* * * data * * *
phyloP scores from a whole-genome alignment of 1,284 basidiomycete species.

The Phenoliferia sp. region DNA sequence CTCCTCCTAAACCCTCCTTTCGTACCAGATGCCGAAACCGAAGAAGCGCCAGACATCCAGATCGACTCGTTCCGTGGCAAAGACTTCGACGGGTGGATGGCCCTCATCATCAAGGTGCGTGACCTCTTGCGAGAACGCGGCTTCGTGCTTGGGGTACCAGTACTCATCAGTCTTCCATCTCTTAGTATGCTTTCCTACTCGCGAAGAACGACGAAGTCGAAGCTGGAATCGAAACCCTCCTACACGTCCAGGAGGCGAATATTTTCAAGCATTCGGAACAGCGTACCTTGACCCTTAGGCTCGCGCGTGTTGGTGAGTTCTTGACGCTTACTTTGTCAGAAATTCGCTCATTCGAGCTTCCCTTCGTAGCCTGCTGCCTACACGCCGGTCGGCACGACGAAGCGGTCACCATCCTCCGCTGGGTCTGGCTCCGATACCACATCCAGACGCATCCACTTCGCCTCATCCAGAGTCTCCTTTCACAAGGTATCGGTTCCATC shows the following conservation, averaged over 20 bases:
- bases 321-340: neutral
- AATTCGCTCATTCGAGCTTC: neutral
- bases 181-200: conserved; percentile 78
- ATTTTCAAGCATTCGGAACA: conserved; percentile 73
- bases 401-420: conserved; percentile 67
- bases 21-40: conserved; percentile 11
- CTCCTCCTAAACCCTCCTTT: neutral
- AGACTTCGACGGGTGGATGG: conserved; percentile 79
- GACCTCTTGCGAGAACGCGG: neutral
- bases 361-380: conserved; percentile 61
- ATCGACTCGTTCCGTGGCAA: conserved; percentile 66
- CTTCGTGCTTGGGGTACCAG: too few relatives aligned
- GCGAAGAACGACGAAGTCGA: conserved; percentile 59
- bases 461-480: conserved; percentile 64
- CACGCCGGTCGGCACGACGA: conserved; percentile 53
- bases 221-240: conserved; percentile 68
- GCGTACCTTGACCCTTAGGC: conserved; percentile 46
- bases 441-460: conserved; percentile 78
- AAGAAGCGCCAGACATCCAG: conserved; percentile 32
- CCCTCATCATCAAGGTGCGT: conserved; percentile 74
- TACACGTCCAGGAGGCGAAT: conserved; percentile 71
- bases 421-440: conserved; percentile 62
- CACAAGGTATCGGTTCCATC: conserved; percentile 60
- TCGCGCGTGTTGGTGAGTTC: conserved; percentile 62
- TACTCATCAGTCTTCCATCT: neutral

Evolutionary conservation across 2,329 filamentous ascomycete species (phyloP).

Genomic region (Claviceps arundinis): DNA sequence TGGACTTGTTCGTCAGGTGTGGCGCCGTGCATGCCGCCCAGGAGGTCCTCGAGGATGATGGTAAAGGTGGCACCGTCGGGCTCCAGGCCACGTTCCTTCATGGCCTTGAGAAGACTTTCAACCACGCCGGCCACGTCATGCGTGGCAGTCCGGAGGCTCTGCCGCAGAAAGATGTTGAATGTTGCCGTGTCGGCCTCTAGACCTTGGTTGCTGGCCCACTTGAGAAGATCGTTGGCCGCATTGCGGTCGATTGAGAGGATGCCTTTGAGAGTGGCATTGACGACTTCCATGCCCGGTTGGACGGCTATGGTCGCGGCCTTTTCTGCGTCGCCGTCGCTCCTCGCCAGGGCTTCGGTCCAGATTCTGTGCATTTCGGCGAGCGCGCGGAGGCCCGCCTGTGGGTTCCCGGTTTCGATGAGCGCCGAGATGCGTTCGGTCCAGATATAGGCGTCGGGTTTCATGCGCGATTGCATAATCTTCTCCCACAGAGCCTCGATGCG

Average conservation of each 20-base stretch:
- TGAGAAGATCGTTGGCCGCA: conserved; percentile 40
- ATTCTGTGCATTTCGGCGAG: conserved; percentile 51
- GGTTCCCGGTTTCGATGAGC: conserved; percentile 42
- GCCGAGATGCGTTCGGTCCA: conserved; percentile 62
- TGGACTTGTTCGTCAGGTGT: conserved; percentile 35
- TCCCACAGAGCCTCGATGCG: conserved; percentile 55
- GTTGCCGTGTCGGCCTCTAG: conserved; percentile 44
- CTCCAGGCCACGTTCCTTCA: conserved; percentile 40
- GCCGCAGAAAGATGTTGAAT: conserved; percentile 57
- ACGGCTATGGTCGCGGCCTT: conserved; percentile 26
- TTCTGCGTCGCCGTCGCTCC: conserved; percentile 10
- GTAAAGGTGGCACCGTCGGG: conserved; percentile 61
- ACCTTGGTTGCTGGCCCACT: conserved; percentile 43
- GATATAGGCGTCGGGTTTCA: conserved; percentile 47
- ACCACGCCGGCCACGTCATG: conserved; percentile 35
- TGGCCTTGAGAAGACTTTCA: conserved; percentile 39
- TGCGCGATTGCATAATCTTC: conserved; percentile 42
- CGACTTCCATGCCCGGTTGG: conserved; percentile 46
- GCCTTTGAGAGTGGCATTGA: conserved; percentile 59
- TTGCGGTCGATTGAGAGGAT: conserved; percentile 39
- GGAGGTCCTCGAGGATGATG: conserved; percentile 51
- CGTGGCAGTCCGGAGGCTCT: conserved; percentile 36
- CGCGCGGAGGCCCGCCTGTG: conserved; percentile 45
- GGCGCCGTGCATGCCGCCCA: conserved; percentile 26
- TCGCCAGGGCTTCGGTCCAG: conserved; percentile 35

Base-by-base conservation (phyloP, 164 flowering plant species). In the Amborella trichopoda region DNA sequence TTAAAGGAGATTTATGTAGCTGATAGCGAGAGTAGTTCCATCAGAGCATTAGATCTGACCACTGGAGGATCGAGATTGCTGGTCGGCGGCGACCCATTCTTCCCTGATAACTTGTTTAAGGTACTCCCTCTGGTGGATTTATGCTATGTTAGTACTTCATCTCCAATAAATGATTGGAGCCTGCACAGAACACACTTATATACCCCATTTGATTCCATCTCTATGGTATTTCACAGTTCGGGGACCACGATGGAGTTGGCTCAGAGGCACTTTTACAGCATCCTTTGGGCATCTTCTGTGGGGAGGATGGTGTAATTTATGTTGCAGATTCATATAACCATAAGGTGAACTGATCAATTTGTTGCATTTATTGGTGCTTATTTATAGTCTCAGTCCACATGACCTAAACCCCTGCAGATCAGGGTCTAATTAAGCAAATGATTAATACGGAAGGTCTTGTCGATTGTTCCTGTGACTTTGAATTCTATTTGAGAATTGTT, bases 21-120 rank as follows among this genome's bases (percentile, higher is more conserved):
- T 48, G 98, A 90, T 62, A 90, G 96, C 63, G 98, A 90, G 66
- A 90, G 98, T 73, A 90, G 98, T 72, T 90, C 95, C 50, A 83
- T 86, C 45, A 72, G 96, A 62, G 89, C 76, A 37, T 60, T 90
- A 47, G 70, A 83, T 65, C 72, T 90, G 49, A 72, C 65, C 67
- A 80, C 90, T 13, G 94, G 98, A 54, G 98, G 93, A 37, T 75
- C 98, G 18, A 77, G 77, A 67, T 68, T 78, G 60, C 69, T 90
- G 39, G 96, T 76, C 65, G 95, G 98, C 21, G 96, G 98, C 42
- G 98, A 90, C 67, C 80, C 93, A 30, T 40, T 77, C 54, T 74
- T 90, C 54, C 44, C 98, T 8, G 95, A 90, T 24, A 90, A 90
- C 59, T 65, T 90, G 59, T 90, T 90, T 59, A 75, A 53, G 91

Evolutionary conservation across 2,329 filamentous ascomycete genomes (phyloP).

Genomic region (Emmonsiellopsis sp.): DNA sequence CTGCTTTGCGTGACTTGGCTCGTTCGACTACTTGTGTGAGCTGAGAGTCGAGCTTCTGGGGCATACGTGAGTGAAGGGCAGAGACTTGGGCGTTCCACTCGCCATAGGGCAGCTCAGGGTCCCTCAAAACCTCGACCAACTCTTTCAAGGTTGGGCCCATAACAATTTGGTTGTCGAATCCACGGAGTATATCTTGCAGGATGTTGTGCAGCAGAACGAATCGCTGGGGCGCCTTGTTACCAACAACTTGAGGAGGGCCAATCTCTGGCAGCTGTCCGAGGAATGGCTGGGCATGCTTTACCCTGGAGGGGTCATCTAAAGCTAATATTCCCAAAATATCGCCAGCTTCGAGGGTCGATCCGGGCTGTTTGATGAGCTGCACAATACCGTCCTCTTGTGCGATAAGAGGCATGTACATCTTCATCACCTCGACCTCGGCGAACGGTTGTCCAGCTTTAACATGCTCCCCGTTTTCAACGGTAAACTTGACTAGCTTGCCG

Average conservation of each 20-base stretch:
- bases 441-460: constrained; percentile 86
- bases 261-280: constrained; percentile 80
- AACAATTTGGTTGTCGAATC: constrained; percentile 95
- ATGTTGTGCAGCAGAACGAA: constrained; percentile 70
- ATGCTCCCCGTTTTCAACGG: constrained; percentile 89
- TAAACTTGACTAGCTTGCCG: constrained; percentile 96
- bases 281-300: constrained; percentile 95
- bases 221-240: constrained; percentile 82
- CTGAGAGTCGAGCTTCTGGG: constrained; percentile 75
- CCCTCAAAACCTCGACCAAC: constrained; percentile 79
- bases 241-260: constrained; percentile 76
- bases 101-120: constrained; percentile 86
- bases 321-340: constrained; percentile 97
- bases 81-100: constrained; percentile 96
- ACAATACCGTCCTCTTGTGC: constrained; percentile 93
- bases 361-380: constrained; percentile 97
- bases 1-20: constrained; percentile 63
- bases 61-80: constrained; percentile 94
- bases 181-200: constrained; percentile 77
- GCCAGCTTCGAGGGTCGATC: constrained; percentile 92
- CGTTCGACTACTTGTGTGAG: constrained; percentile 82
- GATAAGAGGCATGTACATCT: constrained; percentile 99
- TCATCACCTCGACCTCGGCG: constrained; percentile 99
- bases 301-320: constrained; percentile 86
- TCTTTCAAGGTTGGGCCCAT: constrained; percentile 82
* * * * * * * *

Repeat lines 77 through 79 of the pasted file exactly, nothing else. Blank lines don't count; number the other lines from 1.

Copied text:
- bases 221-240: constrained; percentile 82
- CTGAGAGTCGAGCTTCTGGG: constrained; percentile 75
- CCCTCAAAACCTCGACCAAC: constrained; percentile 79